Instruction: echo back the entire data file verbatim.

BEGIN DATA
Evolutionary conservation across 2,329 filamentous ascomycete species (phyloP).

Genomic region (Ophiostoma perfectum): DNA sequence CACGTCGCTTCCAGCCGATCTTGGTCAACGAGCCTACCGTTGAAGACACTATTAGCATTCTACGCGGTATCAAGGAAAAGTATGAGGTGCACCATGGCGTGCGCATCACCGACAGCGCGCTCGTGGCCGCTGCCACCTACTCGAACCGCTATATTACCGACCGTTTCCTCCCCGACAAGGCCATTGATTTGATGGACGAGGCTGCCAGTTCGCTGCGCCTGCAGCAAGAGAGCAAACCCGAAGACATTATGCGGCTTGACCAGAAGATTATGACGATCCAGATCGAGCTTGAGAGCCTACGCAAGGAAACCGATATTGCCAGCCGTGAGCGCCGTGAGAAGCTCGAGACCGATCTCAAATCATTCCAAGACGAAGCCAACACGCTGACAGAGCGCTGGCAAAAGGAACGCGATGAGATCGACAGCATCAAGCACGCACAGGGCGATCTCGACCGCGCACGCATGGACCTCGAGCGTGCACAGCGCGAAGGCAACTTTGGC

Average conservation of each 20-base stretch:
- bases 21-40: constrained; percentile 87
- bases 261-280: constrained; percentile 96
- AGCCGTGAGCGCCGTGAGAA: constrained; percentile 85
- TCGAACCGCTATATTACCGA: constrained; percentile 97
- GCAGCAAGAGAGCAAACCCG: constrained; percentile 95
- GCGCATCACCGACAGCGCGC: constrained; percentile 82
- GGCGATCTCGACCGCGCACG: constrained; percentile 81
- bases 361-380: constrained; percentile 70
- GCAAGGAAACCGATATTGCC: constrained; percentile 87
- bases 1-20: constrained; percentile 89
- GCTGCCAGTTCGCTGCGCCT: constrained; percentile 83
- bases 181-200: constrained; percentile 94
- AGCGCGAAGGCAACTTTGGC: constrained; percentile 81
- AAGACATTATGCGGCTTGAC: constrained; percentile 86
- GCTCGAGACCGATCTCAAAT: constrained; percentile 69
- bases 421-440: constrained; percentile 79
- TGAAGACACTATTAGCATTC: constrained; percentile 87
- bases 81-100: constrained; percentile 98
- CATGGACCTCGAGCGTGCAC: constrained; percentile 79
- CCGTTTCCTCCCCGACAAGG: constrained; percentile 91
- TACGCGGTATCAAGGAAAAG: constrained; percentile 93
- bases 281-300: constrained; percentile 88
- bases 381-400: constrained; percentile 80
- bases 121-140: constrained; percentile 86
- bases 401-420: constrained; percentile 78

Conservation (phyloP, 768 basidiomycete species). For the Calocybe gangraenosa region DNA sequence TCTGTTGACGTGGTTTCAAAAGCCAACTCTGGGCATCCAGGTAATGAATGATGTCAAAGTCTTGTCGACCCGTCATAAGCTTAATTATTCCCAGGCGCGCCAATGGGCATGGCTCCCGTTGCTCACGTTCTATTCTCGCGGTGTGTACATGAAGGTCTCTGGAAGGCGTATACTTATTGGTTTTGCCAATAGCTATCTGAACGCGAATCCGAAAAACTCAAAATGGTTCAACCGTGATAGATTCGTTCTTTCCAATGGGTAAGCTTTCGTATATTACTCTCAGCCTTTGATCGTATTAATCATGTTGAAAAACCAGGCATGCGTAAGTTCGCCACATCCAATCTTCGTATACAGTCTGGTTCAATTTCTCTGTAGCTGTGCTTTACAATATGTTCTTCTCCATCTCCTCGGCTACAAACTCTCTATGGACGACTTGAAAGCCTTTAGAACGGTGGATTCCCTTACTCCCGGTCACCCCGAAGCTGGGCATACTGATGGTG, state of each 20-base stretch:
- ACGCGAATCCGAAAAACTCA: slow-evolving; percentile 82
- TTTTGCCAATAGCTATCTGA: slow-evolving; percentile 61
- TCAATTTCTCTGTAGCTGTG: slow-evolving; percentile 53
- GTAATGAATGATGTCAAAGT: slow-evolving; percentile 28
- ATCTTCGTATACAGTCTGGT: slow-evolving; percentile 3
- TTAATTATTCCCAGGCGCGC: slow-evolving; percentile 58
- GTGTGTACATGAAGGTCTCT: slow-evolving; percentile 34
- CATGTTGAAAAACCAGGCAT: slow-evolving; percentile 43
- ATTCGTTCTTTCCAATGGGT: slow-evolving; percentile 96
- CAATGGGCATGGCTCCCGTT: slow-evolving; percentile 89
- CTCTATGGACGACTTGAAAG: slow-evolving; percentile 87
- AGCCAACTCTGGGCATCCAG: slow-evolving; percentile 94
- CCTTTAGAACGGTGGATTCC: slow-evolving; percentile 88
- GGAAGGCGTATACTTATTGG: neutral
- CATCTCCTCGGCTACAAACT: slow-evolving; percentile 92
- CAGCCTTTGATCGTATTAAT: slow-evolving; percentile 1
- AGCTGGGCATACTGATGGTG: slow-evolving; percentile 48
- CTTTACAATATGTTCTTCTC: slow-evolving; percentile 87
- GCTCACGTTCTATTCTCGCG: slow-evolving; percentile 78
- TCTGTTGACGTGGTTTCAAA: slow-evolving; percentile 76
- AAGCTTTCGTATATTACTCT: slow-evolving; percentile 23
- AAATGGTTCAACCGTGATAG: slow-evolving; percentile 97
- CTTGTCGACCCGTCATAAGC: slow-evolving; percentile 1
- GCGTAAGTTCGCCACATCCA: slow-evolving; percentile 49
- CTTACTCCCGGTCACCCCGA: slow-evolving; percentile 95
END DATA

Evolutionary conservation across 2,329 filamentous ascomycete species (phyloP).

Genomic region (Ophiostoma perfectum): DNA sequence CACGTCGCTTCCAGCCGATCTTGGTCAACGAGCCTACCGTTGAAGACACTATTAGCATTCTACGCGGTATCAAGGAAAAGTATGAGGTGCACCATGGCGTGCGCATCACCGACAGCGCGCTCGTGGCCGCTGCCACCTACTCGAACCGCTATATTACCGACCGTTTCCTCCCCGACAAGGCCATTGATTTGATGGACGAGGCTGCCAGTTCGCTGCGCCTGCAGCAAGAGAGCAAACCCGAAGACATTATGCGGCTTGACCAGAAGATTATGACGATCCAGATCGAGCTTGAGAGCCTACGCAAGGAAACCGATATTGCCAGCCGTGAGCGCCGTGAGAAGCTCGAGACCGATCTCAAATCATTCCAAGACGAAGCCAACACGCTGACAGAGCGCTGGCAAAAGGAACGCGATGAGATCGACAGCATCAAGCACGCACAGGGCGATCTCGACCGCGCACGCATGGACCTCGAGCGTGCACAGCGCGAAGGCAACTTTGGC

Average conservation of each 20-base stretch:
- bases 21-40: constrained; percentile 87
- bases 261-280: constrained; percentile 96
- AGCCGTGAGCGCCGTGAGAA: constrained; percentile 85
- TCGAACCGCTATATTACCGA: constrained; percentile 97
- GCAGCAAGAGAGCAAACCCG: constrained; percentile 95
- GCGCATCACCGACAGCGCGC: constrained; percentile 82
- GGCGATCTCGACCGCGCACG: constrained; percentile 81
- bases 361-380: constrained; percentile 70
- GCAAGGAAACCGATATTGCC: constrained; percentile 87
- bases 1-20: constrained; percentile 89
- GCTGCCAGTTCGCTGCGCCT: constrained; percentile 83
- bases 181-200: constrained; percentile 94
- AGCGCGAAGGCAACTTTGGC: constrained; percentile 81
- AAGACATTATGCGGCTTGAC: constrained; percentile 86
- GCTCGAGACCGATCTCAAAT: constrained; percentile 69
- bases 421-440: constrained; percentile 79
- TGAAGACACTATTAGCATTC: constrained; percentile 87
- bases 81-100: constrained; percentile 98
- CATGGACCTCGAGCGTGCAC: constrained; percentile 79
- CCGTTTCCTCCCCGACAAGG: constrained; percentile 91
- TACGCGGTATCAAGGAAAAG: constrained; percentile 93
- bases 281-300: constrained; percentile 88
- bases 381-400: constrained; percentile 80
- bases 121-140: constrained; percentile 86
- bases 401-420: constrained; percentile 78

Conservation (phyloP, 768 basidiomycete species). For the Calocybe gangraenosa region DNA sequence TCTGTTGACGTGGTTTCAAAAGCCAACTCTGGGCATCCAGGTAATGAATGATGTCAAAGTCTTGTCGACCCGTCATAAGCTTAATTATTCCCAGGCGCGCCAATGGGCATGGCTCCCGTTGCTCACGTTCTATTCTCGCGGTGTGTACATGAAGGTCTCTGGAAGGCGTATACTTATTGGTTTTGCCAATAGCTATCTGAACGCGAATCCGAAAAACTCAAAATGGTTCAACCGTGATAGATTCGTTCTTTCCAATGGGTAAGCTTTCGTATATTACTCTCAGCCTTTGATCGTATTAATCATGTTGAAAAACCAGGCATGCGTAAGTTCGCCACATCCAATCTTCGTATACAGTCTGGTTCAATTTCTCTGTAGCTGTGCTTTACAATATGTTCTTCTCCATCTCCTCGGCTACAAACTCTCTATGGACGACTTGAAAGCCTTTAGAACGGTGGATTCCCTTACTCCCGGTCACCCCGAAGCTGGGCATACTGATGGTG, state of each 20-base stretch:
- ACGCGAATCCGAAAAACTCA: slow-evolving; percentile 82
- TTTTGCCAATAGCTATCTGA: slow-evolving; percentile 61
- TCAATTTCTCTGTAGCTGTG: slow-evolving; percentile 53
- GTAATGAATGATGTCAAAGT: slow-evolving; percentile 28
- ATCTTCGTATACAGTCTGGT: slow-evolving; percentile 3
- TTAATTATTCCCAGGCGCGC: slow-evolving; percentile 58
- GTGTGTACATGAAGGTCTCT: slow-evolving; percentile 34
- CATGTTGAAAAACCAGGCAT: slow-evolving; percentile 43
- ATTCGTTCTTTCCAATGGGT: slow-evolving; percentile 96
- CAATGGGCATGGCTCCCGTT: slow-evolving; percentile 89
- CTCTATGGACGACTTGAAAG: slow-evolving; percentile 87
- AGCCAACTCTGGGCATCCAG: slow-evolving; percentile 94
- CCTTTAGAACGGTGGATTCC: slow-evolving; percentile 88
- GGAAGGCGTATACTTATTGG: neutral
- CATCTCCTCGGCTACAAACT: slow-evolving; percentile 92
- CAGCCTTTGATCGTATTAAT: slow-evolving; percentile 1
- AGCTGGGCATACTGATGGTG: slow-evolving; percentile 48
- CTTTACAATATGTTCTTCTC: slow-evolving; percentile 87
- GCTCACGTTCTATTCTCGCG: slow-evolving; percentile 78
- TCTGTTGACGTGGTTTCAAA: slow-evolving; percentile 76
- AAGCTTTCGTATATTACTCT: slow-evolving; percentile 23
- AAATGGTTCAACCGTGATAG: slow-evolving; percentile 97
- CTTGTCGACCCGTCATAAGC: slow-evolving; percentile 1
- GCGTAAGTTCGCCACATCCA: slow-evolving; percentile 49
- CTTACTCCCGGTCACCCCGA: slow-evolving; percentile 95